Cost-benefit analysis, Cost-effectiveness analysis, Dashboard design, Data Visualization
WHO and MMS
Due to concerns regarding MMS’s potential harms to neonates, the World Health Organization’s 2016 antenatal care guideline did not recommend transitioning from IFAS to MMS. This guideline serves as a leading document and source for public health policymakers and implementers and managers of local maternal and child health programs regarding improving the quality of routine health care during pregnancy.
Since the release of the 2016 guideline, emerging evidence suggested that MMS may be appropriate in low- and middle-income countries. However in addition to the concerns regarding potential harms, there were uncertainties regarding the cost and ultimate cost-effectiveness of MMS. Limestone Analytics and Nutrition International conducted research to close these knowledge gaps and developed the MMS Cost-Benefit Tool. The tool applies a rigorous methodology to calculate the incremental benefits and costs of transitioning from IFAS to MMS in LMICs (Kashi et al., 2018). More information about the original work with Nutrition International that informed the development of this tool can be found here. In this context, the term “transition” refers to substituting IFAS with MMS for pregnancy care in a government’s antenatal service package.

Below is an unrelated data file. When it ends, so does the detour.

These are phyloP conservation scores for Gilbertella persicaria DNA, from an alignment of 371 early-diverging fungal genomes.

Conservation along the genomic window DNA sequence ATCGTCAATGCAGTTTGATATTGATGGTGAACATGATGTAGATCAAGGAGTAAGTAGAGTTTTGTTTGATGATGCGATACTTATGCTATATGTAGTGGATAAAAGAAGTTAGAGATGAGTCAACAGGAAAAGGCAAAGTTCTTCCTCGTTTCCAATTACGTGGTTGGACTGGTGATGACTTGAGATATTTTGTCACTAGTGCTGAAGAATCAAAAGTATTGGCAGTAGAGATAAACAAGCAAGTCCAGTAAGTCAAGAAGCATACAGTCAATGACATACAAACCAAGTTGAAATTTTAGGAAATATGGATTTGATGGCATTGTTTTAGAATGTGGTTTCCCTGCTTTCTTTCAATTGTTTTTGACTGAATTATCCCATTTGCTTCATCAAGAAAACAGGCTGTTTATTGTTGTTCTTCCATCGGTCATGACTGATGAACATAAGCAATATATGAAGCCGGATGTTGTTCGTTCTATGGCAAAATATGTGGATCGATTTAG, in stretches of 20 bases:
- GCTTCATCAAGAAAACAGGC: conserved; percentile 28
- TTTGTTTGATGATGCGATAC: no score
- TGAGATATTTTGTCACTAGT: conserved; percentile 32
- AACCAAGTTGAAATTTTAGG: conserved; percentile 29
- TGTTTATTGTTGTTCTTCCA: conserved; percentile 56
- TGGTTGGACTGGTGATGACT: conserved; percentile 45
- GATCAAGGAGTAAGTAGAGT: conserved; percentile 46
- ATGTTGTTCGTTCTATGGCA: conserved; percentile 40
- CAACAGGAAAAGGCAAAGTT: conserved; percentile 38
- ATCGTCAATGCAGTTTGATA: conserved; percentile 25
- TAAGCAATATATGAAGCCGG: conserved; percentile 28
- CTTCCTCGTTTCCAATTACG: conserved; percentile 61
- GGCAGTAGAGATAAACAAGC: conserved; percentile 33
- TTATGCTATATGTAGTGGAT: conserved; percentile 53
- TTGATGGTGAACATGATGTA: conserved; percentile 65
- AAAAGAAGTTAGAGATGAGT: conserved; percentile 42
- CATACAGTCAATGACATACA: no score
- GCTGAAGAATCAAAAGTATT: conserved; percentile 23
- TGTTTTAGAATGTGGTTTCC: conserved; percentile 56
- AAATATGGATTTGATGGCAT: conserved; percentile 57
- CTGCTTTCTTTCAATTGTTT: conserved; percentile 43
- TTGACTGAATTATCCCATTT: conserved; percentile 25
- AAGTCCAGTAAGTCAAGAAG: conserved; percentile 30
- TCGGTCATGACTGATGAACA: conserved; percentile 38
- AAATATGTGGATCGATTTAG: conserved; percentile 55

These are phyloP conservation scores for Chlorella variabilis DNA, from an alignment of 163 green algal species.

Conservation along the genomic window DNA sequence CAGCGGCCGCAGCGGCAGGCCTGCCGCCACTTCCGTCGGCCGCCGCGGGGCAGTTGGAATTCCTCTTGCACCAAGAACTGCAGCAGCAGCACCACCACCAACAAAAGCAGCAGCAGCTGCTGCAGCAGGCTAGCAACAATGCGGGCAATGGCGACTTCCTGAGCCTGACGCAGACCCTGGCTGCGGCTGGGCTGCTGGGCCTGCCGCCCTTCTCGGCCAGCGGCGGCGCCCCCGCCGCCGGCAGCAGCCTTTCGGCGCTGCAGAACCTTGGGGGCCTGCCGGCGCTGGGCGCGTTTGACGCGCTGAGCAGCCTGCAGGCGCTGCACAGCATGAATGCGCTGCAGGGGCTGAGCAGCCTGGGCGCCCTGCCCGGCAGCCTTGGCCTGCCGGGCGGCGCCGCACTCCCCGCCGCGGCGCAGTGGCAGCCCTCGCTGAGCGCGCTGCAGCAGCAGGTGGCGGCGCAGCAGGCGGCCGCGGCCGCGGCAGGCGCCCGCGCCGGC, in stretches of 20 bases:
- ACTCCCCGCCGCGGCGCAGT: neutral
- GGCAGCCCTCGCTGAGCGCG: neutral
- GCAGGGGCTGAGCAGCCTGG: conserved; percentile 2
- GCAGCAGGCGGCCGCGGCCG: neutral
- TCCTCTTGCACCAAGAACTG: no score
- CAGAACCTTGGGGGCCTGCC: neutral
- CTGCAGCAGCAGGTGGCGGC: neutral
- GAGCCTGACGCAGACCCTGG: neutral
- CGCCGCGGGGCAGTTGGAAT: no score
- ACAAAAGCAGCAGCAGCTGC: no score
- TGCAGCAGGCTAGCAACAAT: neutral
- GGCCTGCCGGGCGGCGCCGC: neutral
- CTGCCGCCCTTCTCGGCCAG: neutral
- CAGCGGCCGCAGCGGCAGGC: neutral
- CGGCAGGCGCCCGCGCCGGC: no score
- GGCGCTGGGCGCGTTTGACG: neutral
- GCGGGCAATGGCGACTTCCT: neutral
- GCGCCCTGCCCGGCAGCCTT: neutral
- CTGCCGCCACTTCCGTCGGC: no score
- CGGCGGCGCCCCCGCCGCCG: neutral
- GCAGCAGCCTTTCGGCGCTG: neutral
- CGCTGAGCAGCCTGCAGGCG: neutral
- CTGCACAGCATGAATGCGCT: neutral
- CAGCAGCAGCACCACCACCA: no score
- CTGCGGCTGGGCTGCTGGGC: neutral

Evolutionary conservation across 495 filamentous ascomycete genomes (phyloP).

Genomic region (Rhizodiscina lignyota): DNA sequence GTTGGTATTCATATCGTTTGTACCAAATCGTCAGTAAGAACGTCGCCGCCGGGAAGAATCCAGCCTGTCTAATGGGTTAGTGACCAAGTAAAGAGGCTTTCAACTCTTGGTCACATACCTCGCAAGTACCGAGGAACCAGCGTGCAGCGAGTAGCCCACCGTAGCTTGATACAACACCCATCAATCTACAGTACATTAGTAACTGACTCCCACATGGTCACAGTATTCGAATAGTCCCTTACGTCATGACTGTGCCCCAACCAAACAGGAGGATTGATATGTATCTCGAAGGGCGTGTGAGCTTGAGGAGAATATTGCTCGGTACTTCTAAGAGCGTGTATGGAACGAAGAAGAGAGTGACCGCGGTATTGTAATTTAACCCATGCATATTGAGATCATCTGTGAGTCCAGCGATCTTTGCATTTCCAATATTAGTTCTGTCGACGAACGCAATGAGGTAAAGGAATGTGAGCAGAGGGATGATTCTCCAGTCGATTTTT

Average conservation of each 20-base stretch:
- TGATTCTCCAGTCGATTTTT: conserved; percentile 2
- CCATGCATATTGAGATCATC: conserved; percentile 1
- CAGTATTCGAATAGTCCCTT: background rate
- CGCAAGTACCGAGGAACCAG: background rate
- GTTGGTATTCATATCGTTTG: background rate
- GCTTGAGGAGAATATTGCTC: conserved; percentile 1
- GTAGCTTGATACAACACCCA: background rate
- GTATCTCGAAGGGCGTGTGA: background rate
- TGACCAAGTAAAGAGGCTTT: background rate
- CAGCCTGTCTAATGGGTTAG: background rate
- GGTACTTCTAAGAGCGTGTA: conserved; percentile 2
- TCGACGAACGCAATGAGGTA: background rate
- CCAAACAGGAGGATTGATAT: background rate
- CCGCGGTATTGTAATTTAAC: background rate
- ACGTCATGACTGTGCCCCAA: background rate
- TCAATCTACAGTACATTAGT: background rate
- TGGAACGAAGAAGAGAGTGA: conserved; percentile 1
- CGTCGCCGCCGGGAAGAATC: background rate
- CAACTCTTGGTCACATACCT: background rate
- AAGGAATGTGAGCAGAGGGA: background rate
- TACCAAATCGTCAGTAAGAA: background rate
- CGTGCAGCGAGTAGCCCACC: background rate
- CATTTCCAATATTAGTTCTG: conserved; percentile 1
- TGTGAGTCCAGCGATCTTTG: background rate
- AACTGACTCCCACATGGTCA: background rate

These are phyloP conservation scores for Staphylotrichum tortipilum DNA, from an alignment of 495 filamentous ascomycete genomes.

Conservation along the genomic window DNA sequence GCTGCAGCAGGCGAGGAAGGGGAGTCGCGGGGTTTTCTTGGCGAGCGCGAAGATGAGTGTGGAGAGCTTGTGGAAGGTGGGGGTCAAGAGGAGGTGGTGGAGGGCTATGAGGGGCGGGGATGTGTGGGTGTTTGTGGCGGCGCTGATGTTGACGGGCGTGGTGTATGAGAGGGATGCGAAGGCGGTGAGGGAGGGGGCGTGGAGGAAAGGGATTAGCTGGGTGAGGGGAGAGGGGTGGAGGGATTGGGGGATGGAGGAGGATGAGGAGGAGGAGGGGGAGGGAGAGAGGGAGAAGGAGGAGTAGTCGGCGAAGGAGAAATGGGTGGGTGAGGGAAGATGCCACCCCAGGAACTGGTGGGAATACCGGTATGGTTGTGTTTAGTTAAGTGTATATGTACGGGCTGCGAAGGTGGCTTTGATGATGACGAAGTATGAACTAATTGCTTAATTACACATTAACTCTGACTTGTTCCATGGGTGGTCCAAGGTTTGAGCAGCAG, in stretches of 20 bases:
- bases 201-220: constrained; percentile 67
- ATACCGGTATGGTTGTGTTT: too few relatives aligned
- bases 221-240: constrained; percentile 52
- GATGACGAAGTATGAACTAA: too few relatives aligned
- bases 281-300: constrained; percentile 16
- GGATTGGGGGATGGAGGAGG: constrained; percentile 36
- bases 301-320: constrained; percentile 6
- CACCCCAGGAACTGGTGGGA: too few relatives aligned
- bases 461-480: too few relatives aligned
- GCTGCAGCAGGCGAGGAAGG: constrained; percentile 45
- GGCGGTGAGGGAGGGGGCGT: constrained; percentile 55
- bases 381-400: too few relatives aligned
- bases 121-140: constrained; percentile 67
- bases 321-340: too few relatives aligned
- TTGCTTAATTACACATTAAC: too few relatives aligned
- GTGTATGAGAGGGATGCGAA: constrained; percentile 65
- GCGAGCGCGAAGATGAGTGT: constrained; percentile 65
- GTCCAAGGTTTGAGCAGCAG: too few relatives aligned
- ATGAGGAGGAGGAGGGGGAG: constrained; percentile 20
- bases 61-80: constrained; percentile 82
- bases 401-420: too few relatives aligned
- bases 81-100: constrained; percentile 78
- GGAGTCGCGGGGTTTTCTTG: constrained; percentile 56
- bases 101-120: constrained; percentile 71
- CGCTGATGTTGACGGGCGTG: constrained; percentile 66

Figure: MMS Cost-Benefit Tool Interface
Since launching the tool, a number of country offices worldwide have used the MMS cost-benefit tool to evaluate whether transitioning in their context is cost-effective. The tool can be accessed here.
This analysis was a critical component in informing the WHO’s 2020 antenatal guideline, where the WHO position regarding MMS shifted from “not recommended” to “recommended in the context of rigorous research”. This provides a path forward regarding the use of MMS and highlights the areas for future research and the role of tools and cost-effectiveness in guiding global policy-making.
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